6 ene. 2006

I could create many meaningful re-orderings of One Thousand Avant-Garde Plays or virtually any book of poetry. Then I could say, Look, the author isn't even competent enough to create the best possible ordering of his or her book. Why in five minutes I did a better job. I would be wrong.

Or with any list poem, by Koch or Whitman, I could rearrange the elements and make other possible texts equal in value to the original. Any text that depends on a concatenation of paratactic elements is somewhat open to this kind of "critique." Hejinians' Life, almost any text by Ron Silliman from the early period. Even an episodic narration, like the Quijote. Borges said that we could imagine the episodes in a different order, or even with different episodes or some left out. It would still be a masterpiece, even though we couldn't justify the exact order or constitution of the plot.

Diaristic works use the device of chronological time to justify a progression that doesn't have any other logical progression. Oftentimes what happend January 6 might just as well have happened January 5, but we accept a certain amount of "randomness" because of the convention of the diary. Why not accept the order of paratactic elements simply because that was the order in which they occured to the poet? The diary of a few minutes in time? Maybe the poet doesn't want to go back and say, I should have thought of that image first.

I often feel the proper names in fiction are arbitrary. That the character has no reason for being called Marie or Jane. If I wrote a novel the characters would have real names in them. Who has written a poetics of proper names?

Borges also said that the inevitableness we feel with "classic" works is simply a function of repetition. We can't imagine a different beginning than "Nel mezzo del camin de nostra vita..." or "En un lugar de la Mancha, de cuyo nombre no quiero acordarme...." or "Call me Ishmael." They seem so perfect and inevitable. But for the authors of these lines, there could have been no such feeling of invevitability: they were choosing from among infinite possibilities and what they came up with was random, contingent. The feeling that it had to be that way, according to JLB, is a kind of readerly superstition.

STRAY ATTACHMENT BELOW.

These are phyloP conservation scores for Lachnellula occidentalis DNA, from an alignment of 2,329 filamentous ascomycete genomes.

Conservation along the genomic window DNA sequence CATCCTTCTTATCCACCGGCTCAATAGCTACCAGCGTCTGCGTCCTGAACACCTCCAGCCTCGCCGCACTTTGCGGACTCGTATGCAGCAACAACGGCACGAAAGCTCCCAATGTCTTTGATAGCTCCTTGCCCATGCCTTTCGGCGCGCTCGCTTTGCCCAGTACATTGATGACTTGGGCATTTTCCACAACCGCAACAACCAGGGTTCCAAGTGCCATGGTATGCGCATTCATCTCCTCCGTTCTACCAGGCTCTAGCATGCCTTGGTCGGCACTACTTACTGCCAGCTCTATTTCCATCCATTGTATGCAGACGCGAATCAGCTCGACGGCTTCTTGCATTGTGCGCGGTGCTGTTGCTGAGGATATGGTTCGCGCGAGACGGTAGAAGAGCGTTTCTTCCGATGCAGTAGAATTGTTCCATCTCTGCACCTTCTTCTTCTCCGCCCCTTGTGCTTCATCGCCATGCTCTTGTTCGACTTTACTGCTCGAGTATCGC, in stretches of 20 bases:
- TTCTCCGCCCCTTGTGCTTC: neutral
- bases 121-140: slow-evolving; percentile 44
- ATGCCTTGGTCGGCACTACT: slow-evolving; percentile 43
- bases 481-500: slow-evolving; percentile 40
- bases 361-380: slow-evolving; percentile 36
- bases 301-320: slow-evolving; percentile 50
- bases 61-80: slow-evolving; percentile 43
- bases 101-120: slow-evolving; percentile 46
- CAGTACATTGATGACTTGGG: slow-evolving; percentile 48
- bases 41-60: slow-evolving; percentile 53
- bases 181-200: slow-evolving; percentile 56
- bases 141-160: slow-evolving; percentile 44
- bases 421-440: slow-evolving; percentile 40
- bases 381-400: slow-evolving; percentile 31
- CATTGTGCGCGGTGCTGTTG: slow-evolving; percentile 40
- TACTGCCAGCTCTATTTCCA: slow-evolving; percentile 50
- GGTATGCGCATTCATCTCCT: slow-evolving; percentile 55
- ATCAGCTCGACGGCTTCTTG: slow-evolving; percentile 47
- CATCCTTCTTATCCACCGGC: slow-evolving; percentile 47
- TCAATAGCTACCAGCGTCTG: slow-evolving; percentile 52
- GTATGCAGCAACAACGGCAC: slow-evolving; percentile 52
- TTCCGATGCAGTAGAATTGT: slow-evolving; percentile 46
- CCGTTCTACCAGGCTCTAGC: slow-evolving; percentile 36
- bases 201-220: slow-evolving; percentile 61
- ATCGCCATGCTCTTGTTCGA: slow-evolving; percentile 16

3 comentarios:

Thomas Basbøll dijo...

Yes, and, at least after something has been read the first time, we tend to go back and reread it in all kinds of orderings, wholly obvlivious to the author's intention. This critique-by-reordering seems to suggest that all we do with a poem is to read it through once in the order presented and that this experience is the most important part of the poem.

But, as JBL observed, "a book is more than a verbal structure or series of verbal structures [literary devices?]; it is the dialogue it establishes with its reader and teh intonation it imposes upon his voice and the chading and durable images it leaves in his memory." ("A Note on (towards) Bernard Shaw")

Baus' work (which was given the treatment we're discussing) seems to respect this dialogue (or presume it) much better than more traditional forms.

Thomas Basbøll dijo...

changing and durable images

Laura Carter dijo...

I like your permissiveness---I've been thinking about the same thing a little bit, about how I've never really had a "first thought," about how the order in which thoughts occur is perhaps part of a poem's effectiveness.